Home For The Restless: Obviously you have to throw away what is clearly trash, but a lot of what we call clutter are all those little things that have a use, but not a home when you don’t need them.
You know the ones. They seem to move from place to place around your rooms, like nomads in search of their personal Mecca…
Gather these assorted little items and give them lodgings in a beautiful bowl or even an ashtray if you are big on re-purposing. You need one of these Catch-Alls for your dresser or bedside table and another one near the front door too. Train yourself to empty your pockets when you first walk in the door. Deposit keys, wallet, lip balm, coins etc. You’ll save yourself a lot of time searching for said items when you want to leave again.
Bonus: you will no longer need to have five sets of keys dispersed to the doorman, neighbors and friends.
Tray Chic: Once you master the art of capturing small game like your house keys, etc., you are ready to mark the rest of your territory with trays. The trick is to make little compositions out of the disorder by corralling the things you need and other Keep-Ables neatly onto one of these. Instant Tidy.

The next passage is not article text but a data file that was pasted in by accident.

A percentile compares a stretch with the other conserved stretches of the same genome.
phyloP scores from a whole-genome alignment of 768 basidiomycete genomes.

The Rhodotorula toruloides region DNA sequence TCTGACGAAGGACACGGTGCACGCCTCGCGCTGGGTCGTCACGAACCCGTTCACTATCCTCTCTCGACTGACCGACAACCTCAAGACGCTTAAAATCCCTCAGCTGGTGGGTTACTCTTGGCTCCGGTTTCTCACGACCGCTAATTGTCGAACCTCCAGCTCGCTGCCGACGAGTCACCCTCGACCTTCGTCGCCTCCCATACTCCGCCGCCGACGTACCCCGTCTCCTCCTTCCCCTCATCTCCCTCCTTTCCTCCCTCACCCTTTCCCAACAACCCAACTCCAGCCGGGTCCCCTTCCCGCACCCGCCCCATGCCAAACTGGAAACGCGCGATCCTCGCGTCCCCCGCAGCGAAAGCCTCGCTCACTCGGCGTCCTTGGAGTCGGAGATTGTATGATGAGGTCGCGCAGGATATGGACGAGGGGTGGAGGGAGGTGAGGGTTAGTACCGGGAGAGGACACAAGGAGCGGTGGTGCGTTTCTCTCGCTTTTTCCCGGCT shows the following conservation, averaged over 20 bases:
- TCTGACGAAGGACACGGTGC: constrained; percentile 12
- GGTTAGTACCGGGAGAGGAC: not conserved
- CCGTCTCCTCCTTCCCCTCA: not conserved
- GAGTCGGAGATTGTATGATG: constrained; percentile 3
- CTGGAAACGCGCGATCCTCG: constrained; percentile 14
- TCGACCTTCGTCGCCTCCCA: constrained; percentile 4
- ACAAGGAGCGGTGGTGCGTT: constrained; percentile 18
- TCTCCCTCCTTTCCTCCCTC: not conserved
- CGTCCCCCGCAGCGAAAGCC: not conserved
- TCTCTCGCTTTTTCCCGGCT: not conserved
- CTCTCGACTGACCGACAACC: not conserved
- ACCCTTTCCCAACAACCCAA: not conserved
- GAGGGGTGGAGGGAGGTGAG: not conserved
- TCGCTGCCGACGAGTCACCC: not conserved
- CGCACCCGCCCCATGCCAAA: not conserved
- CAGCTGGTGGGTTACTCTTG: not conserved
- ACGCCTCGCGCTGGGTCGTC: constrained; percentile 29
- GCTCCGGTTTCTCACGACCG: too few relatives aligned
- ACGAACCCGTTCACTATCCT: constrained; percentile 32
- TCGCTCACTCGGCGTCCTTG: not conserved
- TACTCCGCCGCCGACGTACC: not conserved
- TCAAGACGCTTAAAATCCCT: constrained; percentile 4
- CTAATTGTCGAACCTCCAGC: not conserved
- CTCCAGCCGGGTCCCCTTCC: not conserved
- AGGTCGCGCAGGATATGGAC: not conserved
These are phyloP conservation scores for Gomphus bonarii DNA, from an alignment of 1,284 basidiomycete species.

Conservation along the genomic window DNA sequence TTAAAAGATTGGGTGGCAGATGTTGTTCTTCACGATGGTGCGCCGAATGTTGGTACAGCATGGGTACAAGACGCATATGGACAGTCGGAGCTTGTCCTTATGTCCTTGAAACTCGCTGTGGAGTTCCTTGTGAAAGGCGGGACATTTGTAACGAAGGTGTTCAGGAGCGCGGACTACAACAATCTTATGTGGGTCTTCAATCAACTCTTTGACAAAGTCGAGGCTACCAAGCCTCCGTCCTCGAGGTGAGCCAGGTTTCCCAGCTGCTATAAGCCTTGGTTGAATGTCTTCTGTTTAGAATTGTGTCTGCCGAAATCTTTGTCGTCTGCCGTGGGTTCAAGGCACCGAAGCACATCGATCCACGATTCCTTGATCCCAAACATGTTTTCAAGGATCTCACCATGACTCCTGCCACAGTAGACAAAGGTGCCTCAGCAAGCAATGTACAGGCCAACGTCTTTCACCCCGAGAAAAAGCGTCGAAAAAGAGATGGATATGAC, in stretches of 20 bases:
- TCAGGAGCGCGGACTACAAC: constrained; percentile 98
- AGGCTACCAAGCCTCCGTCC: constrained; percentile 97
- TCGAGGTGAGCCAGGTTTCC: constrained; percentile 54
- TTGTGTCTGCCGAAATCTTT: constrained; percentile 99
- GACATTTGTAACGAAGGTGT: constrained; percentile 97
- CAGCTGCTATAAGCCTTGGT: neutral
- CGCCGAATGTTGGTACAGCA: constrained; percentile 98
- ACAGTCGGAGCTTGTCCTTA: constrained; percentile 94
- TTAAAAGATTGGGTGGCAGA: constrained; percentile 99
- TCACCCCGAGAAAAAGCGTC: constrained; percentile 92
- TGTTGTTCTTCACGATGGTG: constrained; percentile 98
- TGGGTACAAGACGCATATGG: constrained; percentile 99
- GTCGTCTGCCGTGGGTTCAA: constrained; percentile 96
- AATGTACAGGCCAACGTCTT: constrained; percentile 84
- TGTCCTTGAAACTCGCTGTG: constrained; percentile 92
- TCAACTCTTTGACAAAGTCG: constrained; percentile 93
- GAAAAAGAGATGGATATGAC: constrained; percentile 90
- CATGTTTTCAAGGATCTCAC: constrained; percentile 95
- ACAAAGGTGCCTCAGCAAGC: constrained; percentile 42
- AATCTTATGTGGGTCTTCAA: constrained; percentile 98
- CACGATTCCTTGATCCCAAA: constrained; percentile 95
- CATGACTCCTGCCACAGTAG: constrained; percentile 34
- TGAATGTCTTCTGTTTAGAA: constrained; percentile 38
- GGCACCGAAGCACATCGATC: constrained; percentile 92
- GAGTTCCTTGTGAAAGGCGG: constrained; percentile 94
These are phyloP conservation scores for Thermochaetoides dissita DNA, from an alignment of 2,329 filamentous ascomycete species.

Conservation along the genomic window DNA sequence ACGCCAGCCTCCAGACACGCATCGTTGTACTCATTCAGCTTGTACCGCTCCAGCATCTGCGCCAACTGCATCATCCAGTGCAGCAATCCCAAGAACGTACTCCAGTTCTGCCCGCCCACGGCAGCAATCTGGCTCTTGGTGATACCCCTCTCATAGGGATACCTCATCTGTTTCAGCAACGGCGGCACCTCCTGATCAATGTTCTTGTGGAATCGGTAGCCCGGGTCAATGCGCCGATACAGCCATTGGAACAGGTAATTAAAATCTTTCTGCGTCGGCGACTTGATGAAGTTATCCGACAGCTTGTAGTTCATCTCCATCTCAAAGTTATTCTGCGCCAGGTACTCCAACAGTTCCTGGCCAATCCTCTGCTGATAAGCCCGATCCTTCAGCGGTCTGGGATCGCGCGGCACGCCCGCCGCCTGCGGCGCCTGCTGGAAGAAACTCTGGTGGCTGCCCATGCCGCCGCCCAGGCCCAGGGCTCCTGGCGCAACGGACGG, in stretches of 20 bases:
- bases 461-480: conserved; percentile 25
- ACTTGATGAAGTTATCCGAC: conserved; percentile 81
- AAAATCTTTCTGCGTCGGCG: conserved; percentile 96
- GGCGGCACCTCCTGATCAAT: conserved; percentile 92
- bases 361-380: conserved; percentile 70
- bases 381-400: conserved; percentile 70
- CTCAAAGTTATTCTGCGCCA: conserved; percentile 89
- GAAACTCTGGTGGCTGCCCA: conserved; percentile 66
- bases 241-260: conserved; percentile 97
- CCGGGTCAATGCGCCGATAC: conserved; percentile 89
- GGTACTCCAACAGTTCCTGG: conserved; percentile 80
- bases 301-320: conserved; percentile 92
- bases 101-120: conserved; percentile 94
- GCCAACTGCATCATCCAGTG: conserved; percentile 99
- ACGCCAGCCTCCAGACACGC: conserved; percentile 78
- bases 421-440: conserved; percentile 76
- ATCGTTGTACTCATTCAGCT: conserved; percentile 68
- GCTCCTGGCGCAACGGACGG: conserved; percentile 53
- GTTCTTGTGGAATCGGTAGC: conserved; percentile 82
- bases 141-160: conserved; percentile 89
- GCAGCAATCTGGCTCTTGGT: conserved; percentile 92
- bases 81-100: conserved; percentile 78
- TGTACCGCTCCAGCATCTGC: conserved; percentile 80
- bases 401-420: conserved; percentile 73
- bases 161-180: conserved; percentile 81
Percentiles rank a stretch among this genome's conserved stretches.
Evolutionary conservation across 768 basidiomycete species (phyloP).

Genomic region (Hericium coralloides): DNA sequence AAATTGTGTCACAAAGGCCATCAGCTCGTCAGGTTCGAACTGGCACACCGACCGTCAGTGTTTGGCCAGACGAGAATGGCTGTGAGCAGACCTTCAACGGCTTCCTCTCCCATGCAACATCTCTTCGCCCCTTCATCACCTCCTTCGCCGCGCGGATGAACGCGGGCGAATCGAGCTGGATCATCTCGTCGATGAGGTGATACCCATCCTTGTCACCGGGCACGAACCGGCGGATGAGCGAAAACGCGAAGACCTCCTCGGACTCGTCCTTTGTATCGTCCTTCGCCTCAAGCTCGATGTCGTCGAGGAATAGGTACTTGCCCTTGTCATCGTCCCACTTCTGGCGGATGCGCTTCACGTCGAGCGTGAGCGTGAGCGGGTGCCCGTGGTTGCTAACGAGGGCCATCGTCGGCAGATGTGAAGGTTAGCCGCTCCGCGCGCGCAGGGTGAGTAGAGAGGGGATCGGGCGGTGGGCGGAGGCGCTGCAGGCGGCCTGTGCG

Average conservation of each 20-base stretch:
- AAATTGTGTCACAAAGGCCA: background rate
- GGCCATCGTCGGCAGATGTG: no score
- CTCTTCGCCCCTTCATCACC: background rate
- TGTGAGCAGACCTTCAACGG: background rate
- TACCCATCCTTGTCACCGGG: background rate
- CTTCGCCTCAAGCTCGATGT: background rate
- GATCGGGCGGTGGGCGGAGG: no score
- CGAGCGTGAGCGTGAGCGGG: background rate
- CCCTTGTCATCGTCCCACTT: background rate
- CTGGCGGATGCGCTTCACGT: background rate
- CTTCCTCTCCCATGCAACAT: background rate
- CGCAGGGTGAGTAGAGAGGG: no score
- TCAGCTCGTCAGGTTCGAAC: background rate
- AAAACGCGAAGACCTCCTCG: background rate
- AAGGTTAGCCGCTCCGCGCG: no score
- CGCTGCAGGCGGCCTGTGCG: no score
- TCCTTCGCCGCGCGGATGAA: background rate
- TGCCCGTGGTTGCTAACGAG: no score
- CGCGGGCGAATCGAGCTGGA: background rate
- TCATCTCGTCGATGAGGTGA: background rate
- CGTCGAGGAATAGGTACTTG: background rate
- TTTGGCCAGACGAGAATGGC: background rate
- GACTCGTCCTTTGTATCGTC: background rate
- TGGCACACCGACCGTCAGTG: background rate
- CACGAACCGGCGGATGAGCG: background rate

There’s a marked shift in attitude between “throwing stuff in a drawer” and “placing things on a tray”.
This attitude adjustment is the magic key to “ordered chaos.”
Call of the wild. Just by placing all the assorted Essentials that were previously left wild and free on a tray, along with a couple of baskets as back-up receptacles, the new Tableaux will look like there is some sort of method to the former madness.
Put the taller items behind the shorter, smaller ones. Keep like with like and form groupings of odd numbers like three or five of one type of item. I’ve never heard a good explanation as to why odd numbers look better than even numbers, so you’ll just have to take my word on this. To re-enforce the Planned Look, add a framed picture and/or fresh flowers where appropriate and voila, you have a lovely display.
Boxing Day: In the same way trays are genius for creating order out of randomness, little boxes are great for concealing the left-overs of life. They hide all kinds of office and personal detritus. The bonus is that when I can’t find something, I only have to open two boxes at most to find the missing item.
I always keep a couple of pretty ones, pretty empty, on my desk for fast emergency clean-ups.
I am undeniably a clutter magnet.
Airing A Grievance: One of the more wonderful experiences of first arrival into any home is that of a great aroma.
While stale air and various household odors are not exactly a mess in of themselves, they imply there’s a mess somewhere…